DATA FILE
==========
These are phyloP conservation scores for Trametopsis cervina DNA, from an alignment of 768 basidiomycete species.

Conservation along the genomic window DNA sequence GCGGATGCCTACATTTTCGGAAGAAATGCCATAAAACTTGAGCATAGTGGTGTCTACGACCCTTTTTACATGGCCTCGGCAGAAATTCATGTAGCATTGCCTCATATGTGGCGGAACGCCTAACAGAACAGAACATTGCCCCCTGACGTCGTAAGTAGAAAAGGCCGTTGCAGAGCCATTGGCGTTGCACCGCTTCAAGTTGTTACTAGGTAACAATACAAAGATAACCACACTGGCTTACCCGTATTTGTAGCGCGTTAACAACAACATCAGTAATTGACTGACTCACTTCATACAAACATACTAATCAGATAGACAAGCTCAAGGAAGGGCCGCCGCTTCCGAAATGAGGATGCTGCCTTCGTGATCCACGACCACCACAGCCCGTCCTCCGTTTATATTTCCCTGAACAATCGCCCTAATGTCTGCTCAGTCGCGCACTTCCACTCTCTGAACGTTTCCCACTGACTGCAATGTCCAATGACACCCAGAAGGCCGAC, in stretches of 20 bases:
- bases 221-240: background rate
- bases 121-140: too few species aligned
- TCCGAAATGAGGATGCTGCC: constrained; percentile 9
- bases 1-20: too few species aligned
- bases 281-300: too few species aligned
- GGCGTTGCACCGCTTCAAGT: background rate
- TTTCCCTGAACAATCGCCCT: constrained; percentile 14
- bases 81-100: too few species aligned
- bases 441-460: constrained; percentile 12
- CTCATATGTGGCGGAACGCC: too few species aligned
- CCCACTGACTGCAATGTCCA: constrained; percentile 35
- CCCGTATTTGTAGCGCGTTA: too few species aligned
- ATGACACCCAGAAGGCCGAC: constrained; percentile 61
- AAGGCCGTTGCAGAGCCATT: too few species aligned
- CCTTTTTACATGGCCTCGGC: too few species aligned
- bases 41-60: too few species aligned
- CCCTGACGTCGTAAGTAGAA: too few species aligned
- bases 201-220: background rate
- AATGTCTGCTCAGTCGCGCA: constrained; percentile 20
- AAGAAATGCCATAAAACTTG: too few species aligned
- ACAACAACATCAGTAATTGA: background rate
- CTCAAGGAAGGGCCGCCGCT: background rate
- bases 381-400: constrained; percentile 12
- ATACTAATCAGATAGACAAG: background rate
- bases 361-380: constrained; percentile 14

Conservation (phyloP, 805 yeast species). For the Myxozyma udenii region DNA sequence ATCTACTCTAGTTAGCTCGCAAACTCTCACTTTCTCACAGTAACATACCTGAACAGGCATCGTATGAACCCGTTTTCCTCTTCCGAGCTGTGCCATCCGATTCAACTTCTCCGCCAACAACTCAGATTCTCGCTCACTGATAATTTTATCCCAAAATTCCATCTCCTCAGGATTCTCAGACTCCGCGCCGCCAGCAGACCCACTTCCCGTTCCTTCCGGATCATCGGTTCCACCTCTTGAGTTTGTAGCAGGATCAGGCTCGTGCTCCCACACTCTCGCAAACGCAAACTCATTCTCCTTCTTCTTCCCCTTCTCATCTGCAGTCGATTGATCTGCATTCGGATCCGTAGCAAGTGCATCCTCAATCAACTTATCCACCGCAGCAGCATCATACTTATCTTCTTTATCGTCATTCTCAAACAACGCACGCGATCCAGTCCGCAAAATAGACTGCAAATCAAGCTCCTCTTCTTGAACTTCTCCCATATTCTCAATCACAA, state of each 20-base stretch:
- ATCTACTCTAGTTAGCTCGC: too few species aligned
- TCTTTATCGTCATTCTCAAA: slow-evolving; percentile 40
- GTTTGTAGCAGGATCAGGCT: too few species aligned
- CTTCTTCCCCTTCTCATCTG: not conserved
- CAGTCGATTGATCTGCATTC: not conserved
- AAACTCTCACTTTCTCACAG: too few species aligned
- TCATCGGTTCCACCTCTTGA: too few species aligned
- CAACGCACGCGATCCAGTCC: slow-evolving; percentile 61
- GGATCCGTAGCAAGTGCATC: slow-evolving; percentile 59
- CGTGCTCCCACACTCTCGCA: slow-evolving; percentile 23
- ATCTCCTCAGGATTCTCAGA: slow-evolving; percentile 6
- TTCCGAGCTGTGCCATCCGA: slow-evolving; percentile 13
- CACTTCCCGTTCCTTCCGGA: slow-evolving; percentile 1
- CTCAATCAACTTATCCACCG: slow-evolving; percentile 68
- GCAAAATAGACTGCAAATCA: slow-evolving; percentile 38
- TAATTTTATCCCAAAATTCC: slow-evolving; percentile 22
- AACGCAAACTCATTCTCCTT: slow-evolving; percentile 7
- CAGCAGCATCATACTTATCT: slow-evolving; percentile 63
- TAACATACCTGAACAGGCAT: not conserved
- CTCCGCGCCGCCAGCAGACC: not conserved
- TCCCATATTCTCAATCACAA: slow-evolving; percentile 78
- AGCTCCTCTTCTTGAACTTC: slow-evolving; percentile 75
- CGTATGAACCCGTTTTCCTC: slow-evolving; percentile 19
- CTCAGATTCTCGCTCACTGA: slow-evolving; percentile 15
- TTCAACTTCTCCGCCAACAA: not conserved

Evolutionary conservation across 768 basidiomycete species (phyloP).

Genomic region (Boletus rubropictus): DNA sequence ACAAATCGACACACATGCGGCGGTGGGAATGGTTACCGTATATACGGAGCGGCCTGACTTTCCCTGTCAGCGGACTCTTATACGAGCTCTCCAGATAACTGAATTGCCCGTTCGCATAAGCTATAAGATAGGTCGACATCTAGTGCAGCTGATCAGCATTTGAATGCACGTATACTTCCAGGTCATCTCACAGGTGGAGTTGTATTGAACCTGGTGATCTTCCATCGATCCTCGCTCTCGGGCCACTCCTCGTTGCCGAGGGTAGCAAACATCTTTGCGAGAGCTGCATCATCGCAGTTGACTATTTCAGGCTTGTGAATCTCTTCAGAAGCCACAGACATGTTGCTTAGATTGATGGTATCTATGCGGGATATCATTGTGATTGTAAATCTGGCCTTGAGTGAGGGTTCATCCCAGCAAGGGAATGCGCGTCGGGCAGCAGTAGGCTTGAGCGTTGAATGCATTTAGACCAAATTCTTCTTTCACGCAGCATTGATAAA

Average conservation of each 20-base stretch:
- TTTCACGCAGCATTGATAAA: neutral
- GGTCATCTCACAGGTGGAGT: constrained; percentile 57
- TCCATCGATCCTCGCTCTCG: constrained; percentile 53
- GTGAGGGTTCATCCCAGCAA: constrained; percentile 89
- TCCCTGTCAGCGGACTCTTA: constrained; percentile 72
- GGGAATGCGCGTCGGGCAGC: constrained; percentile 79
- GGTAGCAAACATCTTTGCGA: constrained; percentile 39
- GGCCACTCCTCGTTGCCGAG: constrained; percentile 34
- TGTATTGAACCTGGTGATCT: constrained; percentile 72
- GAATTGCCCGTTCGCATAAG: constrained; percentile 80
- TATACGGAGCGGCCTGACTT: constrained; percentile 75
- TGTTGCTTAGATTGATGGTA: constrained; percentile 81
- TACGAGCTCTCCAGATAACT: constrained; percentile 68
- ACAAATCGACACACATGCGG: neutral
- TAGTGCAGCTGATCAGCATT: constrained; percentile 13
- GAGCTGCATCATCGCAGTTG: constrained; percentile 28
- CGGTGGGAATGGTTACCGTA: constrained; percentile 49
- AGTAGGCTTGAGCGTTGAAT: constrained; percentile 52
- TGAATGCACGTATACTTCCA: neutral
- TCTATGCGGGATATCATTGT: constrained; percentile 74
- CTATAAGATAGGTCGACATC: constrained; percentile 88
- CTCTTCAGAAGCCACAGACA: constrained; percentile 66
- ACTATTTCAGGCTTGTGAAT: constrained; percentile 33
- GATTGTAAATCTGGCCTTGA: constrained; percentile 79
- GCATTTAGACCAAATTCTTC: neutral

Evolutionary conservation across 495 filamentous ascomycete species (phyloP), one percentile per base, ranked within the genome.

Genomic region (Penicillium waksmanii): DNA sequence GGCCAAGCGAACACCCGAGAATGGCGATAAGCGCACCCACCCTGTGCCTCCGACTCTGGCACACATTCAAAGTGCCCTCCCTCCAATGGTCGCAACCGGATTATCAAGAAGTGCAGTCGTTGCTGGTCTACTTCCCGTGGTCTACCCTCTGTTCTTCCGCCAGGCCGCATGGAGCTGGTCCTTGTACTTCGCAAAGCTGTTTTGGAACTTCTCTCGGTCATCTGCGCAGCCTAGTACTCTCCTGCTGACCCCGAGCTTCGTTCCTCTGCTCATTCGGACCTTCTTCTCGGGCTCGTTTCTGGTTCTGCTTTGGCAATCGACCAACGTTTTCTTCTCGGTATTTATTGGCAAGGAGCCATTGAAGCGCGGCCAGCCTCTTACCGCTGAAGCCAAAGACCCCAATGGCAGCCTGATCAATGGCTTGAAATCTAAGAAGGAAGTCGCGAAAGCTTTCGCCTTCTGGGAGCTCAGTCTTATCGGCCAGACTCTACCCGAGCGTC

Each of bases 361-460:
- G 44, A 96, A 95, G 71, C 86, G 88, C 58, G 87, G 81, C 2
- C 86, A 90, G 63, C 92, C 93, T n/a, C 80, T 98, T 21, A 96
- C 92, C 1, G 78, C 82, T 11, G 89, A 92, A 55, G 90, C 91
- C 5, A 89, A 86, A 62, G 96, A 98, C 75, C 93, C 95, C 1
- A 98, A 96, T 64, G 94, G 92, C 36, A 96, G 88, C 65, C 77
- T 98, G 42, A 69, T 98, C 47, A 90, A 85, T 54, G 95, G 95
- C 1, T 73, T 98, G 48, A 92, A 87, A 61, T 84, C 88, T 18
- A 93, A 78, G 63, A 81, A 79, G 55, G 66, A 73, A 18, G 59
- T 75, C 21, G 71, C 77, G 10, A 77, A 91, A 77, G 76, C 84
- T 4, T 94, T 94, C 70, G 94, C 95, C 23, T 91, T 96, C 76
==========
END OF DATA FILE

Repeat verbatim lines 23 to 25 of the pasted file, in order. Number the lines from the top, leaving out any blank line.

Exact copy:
- ACAACAACATCAGTAATTGA: background rate
- CTCAAGGAAGGGCCGCCGCT: background rate
- bases 381-400: constrained; percentile 12